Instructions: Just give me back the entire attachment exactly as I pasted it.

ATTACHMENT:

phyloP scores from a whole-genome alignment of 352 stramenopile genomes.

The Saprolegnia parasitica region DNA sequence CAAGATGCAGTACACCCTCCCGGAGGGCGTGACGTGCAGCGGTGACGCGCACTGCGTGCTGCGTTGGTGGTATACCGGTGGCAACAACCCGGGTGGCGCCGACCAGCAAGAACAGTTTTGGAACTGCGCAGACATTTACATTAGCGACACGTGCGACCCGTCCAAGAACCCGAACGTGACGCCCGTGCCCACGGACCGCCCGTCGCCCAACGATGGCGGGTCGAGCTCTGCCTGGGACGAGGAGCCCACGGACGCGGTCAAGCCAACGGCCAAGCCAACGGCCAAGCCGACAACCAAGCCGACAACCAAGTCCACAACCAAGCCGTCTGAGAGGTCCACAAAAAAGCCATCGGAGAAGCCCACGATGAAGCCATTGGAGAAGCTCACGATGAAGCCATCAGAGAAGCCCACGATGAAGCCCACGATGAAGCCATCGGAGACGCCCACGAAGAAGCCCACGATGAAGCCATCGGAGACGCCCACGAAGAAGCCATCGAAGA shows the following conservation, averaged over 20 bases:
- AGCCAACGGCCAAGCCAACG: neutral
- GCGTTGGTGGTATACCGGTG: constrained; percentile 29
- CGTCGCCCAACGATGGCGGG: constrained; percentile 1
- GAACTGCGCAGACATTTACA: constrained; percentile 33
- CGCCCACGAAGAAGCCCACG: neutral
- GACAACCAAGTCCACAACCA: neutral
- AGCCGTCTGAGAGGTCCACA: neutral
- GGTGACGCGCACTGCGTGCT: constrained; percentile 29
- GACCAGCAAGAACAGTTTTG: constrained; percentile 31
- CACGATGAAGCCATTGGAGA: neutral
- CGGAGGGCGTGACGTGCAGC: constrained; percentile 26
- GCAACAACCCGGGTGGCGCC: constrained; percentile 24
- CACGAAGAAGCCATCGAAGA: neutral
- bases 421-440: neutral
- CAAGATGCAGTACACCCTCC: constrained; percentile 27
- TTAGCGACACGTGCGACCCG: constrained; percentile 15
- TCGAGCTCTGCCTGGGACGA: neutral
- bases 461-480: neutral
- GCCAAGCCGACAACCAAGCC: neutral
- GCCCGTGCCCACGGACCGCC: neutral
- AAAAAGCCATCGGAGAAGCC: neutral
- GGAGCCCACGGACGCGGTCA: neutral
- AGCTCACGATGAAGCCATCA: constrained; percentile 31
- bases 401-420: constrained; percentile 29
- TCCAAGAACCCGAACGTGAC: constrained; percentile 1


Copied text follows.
phyloP scores from a whole-genome alignment of 352 stramenopile genomes.

The Saprolegnia parasitica region DNA sequence CAAGATGCAGTACACCCTCCCGGAGGGCGTGACGTGCAGCGGTGACGCGCACTGCGTGCTGCGTTGGTGGTATACCGGTGGCAACAACCCGGGTGGCGCCGACCAGCAAGAACAGTTTTGGAACTGCGCAGACATTTACATTAGCGACACGTGCGACCCGTCCAAGAACCCGAACGTGACGCCCGTGCCCACGGACCGCCCGTCGCCCAACGATGGCGGGTCGAGCTCTGCCTGGGACGAGGAGCCCACGGACGCGGTCAAGCCAACGGCCAAGCCAACGGCCAAGCCGACAACCAAGCCGACAACCAAGTCCACAACCAAGCCGTCTGAGAGGTCCACAAAAAAGCCATCGGAGAAGCCCACGATGAAGCCATTGGAGAAGCTCACGATGAAGCCATCAGAGAAGCCCACGATGAAGCCCACGATGAAGCCATCGGAGACGCCCACGAAGAAGCCCACGATGAAGCCATCGGAGACGCCCACGAAGAAGCCATCGAAGA shows the following conservation, averaged over 20 bases:
- AGCCAACGGCCAAGCCAACG: neutral
- GCGTTGGTGGTATACCGGTG: constrained; percentile 29
- CGTCGCCCAACGATGGCGGG: constrained; percentile 1
- GAACTGCGCAGACATTTACA: constrained; percentile 33
- CGCCCACGAAGAAGCCCACG: neutral
- GACAACCAAGTCCACAACCA: neutral
- AGCCGTCTGAGAGGTCCACA: neutral
- GGTGACGCGCACTGCGTGCT: constrained; percentile 29
- GACCAGCAAGAACAGTTTTG: constrained; percentile 31
- CACGATGAAGCCATTGGAGA: neutral
- CGGAGGGCGTGACGTGCAGC: constrained; percentile 26
- GCAACAACCCGGGTGGCGCC: constrained; percentile 24
- CACGAAGAAGCCATCGAAGA: neutral
- bases 421-440: neutral
- CAAGATGCAGTACACCCTCC: constrained; percentile 27
- TTAGCGACACGTGCGACCCG: constrained; percentile 15
- TCGAGCTCTGCCTGGGACGA: neutral
- bases 461-480: neutral
- GCCAAGCCGACAACCAAGCC: neutral
- GCCCGTGCCCACGGACCGCC: neutral
- AAAAAGCCATCGGAGAAGCC: neutral
- GGAGCCCACGGACGCGGTCA: neutral
- AGCTCACGATGAAGCCATCA: constrained; percentile 31
- bases 401-420: constrained; percentile 29
- TCCAAGAACCCGAACGTGAC: constrained; percentile 1